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Angola Foreign Debt
Sources: The Library of Congress Country Studies; CIA World Factbook
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    Angola's total disbursed external debt, much of which was owed to the Soviet Union and its allies for arms purchases, totaled about US$4 billion in mid-1988. There was only a 0.3 percent rise in medium-term and long-term debt in 1986, but the buildup of arrears after the crash in oil prices resulted in a 145 percent increase in short-term debt. Arrears accounted for US$378 million, including US$224 million owed to Western countries. In 1986 the Soviet Union (Angola's largest creditor), Brazil (the second largest), and Portugal agreed to reschedule debt payments.

    By the end of 1986, some debt payments were running seven to eight months late, and some Western export credit agencies denied Angola most medium-term and long-term credits. The depreciation of the United States dollar, to which the Angolan kwanza was tied, has added to the balance of payments pressure. This situation existed because Angola's oil sales were denominated in United States dollars, while many of its imports were priced in relatively stronger European currencies. By 1987 Angola's accumulated arrears (US$378 million) and its debt-service obligations (US$442 million of principal and US$196 million of interest) equaled nearly half of its exports of goods and services.

    The government in 1987 attempted to put together a financial arrangement to repay its external debts over a fifteen-year period. The minister of finance proposed raising US$1 billion on the international capital market through the issue of fifteen-year, floating-rate notes to pay off its arrears to Western creditors, to prepay principal due on nonpetroleum-related debts, and to provide approximately US$125 million in revenue. The Paris Club (see Glossary), however, turned down the proposal because of its complexity, uncertainty over its success, and the cost implications for the creditor countries. To provide an alternative, the Europeans advised Angola that they would consider debt rescheduling if the government would seek membership in the IMF. Subsequently, President dos Santos announced in August 1987 that his government intended to apply for membership in the IMF and the World Bank.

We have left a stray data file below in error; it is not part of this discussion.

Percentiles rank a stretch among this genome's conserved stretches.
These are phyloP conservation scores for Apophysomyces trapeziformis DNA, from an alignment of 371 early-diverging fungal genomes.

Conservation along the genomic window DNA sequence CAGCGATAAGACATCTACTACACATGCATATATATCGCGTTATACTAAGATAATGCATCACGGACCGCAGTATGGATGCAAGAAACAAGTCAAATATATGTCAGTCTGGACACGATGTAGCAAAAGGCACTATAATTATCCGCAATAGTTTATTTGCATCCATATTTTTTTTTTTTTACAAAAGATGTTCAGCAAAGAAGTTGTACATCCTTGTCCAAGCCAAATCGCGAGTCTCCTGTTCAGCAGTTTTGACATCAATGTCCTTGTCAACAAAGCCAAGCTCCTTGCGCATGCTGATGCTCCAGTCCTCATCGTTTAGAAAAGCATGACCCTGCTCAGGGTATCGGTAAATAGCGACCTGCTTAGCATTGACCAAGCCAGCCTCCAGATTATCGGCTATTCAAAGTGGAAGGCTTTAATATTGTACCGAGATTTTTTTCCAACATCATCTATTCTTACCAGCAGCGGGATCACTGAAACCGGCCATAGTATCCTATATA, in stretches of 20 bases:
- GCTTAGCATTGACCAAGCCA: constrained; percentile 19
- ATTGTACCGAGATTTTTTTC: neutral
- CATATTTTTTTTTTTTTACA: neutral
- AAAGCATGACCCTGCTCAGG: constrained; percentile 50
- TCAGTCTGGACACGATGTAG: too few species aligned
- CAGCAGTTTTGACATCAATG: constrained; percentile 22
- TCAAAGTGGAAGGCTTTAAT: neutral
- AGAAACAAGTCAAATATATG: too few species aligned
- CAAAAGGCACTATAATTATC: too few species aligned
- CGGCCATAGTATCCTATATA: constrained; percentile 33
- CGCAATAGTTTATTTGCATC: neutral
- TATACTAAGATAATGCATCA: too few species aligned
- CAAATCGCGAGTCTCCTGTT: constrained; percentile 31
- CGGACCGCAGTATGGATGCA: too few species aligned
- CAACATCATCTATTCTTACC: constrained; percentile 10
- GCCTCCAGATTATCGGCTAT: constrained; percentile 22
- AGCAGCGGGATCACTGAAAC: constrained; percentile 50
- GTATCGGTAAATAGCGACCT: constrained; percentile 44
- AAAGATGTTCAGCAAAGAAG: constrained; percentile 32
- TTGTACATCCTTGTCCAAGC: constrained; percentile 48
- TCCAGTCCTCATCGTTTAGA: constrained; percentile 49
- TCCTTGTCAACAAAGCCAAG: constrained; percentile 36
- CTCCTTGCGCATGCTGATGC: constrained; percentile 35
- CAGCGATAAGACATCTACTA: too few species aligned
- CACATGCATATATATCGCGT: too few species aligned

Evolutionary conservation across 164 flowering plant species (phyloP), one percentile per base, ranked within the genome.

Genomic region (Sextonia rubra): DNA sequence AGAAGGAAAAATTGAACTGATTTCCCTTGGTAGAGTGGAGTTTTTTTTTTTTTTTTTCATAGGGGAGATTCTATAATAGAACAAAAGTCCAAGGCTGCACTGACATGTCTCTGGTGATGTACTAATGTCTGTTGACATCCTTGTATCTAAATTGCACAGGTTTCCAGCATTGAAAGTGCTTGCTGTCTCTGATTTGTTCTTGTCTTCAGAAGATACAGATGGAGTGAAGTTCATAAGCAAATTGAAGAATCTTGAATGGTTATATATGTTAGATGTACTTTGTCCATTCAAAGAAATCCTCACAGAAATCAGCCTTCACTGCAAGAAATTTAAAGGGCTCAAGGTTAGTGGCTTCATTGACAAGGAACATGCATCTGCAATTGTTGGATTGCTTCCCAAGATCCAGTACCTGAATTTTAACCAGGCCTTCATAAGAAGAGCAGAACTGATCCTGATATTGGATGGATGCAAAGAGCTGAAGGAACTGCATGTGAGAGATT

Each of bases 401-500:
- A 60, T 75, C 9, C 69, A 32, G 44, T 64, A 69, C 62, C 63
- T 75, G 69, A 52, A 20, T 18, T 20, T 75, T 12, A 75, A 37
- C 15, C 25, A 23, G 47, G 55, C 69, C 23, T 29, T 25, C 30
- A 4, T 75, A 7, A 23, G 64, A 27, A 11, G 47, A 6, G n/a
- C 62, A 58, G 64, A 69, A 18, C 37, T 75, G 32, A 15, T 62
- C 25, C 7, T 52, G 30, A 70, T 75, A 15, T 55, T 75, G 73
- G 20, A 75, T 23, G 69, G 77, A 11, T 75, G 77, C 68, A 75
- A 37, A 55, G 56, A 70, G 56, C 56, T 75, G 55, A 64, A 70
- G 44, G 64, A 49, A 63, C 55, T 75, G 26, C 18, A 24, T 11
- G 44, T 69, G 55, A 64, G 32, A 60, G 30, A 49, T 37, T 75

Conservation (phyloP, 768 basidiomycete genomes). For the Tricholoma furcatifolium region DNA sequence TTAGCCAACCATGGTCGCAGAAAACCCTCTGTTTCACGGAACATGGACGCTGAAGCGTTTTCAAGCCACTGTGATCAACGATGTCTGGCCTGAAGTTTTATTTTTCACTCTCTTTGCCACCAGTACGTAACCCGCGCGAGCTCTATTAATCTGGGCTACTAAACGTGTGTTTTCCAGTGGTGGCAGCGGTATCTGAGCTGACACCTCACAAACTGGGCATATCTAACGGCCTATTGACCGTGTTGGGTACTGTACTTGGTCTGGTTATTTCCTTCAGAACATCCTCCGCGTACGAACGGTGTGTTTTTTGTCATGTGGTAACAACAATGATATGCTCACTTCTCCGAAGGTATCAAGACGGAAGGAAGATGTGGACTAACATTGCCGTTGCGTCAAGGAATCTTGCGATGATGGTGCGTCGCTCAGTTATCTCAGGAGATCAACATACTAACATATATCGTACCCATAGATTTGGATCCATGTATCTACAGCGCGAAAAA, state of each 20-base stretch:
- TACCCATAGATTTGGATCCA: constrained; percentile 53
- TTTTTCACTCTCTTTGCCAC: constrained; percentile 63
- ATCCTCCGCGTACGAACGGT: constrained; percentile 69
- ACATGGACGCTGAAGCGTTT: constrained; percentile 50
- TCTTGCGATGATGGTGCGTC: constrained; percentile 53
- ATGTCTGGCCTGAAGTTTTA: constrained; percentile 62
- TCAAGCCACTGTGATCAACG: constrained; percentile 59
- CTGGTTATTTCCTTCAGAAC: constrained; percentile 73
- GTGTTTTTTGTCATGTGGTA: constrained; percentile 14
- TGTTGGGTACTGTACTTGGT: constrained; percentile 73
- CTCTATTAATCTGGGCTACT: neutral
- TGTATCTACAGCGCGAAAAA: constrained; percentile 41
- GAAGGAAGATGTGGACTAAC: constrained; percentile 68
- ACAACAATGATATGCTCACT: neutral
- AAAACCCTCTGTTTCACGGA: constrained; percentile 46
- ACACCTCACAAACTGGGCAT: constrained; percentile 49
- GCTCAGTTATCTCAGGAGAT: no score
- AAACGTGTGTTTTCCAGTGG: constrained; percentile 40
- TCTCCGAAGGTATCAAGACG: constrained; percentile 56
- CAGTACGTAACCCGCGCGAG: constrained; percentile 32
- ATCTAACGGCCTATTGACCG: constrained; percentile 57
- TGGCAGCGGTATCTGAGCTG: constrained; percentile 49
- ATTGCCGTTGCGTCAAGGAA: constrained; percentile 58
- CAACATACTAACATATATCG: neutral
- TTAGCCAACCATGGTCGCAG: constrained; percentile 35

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    Information on Angola continues to be difficult to obtain. For many years, government policies and the ongoing insurgency discouraged visits by international organizations, journalists, and scholars. By the late 1980s, however, more information was becoming available. The most comprehensive source on the economy was Tony Hodges's Angola to the 1990s. Specific material on economic background was gleaned from Malyn Newitt's Portugal in Africa and Gerald J. Bender's Angola under the Portuguese. Publications of multilateral organizations, such as the UN and the World Bank, are helpful for data on various aspects of the economy. Useful periodicals include the Economist Intelligence Unit's quarterly Country Report, Jeune Afrique, West Africa, Jornal de Angola, Africa Economic Digest, Africa Research Bulletin, Marchés tropicaux et méditerranéens, Afrique-Asie, and Africa Hoje. (For further information and complete citations, see Bibliography.)

    Data as of February 1989

    NOTE: The information regarding Angola on this page is re-published from The Library of Congress Country Studies and the CIA World Factbook. No claims are made regarding the accuracy of Angola Foreign Debt information contained here. All suggestions for corrections of any errors about Angola Foreign Debt should be addressed to the Library of Congress and the CIA.

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Revised 10-Nov-04
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